Home Prices Still Dropping In Twin Cities

MINNEAPOLIS (WCCO) — Home prices in the Twin Cities continue to fall. On average home prices in August were down 11 percent from the previous year, according to the Minneapolis Area Association of Realtors.

The same report shows homes are on the market for an average of 136 days, nine days longer than August of 2010.

One home on Brandywine Drive in Burnsville has been on the market since May. It was purchased seven years ago for $449,000. The owners then added $100,000 in updates.

The house is now listed at $389,900. Experts say it’s a sign of the times.

“People just aren’t as apt to make a big commitment if they’re concerned about their job and the economy,” said Herb Tousley, the director of Real Estate Programs at the University of St. Thomas. “It tends to make people hold back.”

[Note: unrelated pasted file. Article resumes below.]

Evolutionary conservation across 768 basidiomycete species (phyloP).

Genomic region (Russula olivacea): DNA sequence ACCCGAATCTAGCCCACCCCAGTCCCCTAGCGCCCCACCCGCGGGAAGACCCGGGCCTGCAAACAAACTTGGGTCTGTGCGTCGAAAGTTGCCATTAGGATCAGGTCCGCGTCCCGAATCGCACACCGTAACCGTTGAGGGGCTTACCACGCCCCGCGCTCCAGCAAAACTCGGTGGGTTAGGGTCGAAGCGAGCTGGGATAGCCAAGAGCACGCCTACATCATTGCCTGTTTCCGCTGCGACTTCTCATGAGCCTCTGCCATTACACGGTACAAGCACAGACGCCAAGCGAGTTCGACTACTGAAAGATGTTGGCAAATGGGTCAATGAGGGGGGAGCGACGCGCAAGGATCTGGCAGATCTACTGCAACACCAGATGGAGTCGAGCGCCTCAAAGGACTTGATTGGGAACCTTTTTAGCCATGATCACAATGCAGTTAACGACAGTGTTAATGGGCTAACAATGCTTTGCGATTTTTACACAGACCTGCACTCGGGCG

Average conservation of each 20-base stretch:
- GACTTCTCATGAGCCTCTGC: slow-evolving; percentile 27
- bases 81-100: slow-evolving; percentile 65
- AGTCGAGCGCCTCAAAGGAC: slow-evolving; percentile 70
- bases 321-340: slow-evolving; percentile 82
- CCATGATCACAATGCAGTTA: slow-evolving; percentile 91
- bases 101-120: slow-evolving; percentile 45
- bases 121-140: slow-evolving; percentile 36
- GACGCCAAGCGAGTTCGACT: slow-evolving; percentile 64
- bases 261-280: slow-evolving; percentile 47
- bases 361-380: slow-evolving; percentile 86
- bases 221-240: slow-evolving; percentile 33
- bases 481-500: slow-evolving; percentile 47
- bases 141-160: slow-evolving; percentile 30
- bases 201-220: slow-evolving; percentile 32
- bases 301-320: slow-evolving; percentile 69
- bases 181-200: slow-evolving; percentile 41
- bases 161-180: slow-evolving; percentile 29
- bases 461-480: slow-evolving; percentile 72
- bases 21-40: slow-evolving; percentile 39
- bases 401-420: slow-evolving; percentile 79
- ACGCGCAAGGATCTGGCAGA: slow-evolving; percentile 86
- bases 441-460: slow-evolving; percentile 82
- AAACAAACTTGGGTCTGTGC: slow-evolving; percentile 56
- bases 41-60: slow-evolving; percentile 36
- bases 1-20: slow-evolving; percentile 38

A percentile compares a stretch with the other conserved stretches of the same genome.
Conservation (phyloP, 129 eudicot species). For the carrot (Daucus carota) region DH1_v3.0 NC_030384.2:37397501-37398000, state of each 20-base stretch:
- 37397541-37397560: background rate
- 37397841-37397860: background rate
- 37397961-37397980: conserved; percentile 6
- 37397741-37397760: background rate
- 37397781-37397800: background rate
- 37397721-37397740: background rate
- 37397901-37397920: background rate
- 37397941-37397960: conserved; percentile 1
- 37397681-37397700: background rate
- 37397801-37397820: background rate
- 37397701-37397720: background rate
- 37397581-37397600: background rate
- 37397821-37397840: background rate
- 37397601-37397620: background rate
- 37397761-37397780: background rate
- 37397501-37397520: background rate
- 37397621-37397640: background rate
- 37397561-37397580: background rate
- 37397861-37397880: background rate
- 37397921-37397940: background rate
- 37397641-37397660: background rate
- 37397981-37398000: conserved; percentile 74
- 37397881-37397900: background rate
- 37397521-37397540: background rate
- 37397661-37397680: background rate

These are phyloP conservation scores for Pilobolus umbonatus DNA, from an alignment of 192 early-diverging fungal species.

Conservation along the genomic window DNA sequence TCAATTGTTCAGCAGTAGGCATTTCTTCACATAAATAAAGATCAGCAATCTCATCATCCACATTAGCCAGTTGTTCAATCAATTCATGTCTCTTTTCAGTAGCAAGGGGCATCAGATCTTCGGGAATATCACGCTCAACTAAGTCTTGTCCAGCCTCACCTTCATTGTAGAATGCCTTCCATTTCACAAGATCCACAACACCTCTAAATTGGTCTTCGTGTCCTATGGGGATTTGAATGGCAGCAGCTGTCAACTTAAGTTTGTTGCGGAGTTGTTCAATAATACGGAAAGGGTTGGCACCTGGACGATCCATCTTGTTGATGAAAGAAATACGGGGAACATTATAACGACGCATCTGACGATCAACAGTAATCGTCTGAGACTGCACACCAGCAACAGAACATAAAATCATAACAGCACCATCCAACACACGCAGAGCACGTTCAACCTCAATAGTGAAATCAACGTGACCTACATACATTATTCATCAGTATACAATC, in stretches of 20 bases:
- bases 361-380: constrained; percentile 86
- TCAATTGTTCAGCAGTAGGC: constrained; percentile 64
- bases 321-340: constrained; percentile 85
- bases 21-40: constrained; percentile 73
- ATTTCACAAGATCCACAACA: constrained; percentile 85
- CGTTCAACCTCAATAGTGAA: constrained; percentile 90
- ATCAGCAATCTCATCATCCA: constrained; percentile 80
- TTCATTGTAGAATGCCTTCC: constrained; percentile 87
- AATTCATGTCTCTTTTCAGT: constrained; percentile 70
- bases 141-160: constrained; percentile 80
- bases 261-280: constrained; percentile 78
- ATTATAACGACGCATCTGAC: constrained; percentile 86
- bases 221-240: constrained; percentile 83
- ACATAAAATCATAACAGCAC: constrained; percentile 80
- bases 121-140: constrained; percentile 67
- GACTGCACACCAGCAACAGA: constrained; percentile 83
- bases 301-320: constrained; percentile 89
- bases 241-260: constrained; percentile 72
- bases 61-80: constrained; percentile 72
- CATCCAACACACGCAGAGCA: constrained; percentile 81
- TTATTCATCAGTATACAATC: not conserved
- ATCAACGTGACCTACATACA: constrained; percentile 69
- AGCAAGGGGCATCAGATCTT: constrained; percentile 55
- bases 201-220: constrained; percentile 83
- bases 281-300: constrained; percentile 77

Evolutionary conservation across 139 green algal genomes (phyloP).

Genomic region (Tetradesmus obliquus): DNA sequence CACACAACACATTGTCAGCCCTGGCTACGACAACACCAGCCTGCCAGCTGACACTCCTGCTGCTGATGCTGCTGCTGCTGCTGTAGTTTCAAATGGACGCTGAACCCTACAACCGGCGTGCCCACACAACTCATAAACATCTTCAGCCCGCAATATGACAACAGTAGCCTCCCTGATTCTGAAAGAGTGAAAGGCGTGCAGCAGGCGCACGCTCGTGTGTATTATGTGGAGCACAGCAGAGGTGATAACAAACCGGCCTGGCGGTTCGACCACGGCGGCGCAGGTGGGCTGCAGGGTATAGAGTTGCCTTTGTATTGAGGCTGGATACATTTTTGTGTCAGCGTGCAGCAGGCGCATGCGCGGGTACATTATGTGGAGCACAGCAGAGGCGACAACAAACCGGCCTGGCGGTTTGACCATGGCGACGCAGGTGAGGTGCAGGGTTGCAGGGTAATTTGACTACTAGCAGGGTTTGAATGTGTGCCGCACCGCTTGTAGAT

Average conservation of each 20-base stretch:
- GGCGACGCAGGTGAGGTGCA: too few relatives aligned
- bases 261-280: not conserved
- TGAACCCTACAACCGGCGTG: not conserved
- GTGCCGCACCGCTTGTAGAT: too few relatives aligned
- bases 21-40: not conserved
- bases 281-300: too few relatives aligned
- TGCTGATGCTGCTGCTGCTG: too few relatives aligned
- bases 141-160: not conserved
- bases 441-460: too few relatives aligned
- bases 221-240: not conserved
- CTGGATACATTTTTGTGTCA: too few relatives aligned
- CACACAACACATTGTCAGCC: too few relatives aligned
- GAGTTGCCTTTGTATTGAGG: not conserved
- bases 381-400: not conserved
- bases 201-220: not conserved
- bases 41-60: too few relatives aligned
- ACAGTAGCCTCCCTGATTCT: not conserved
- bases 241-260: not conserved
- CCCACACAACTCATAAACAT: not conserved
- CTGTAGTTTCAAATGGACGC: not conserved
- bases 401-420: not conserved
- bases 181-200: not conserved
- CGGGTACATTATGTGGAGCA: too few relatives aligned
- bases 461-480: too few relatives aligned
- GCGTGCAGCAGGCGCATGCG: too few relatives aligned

For sellers to overcome the market, Realtor Kary Marpe has some advice.

“Start with the outside of the home,” said Marpe. “Fix your known flaws. If you have something you’ve been putting off fixing, like a broken window, fit it.”

A fresh coat of neutral paint will also help.

“I don’t know of a buyer that likes to strip wallpaper,” said Marpe. “I think there’s the expectation that the work will be done, that there’s no projects in the house for them to do because a lot of the buyers are buying at the top of their comfort level.”

Marpe says sellers should forget about what they paid for the home.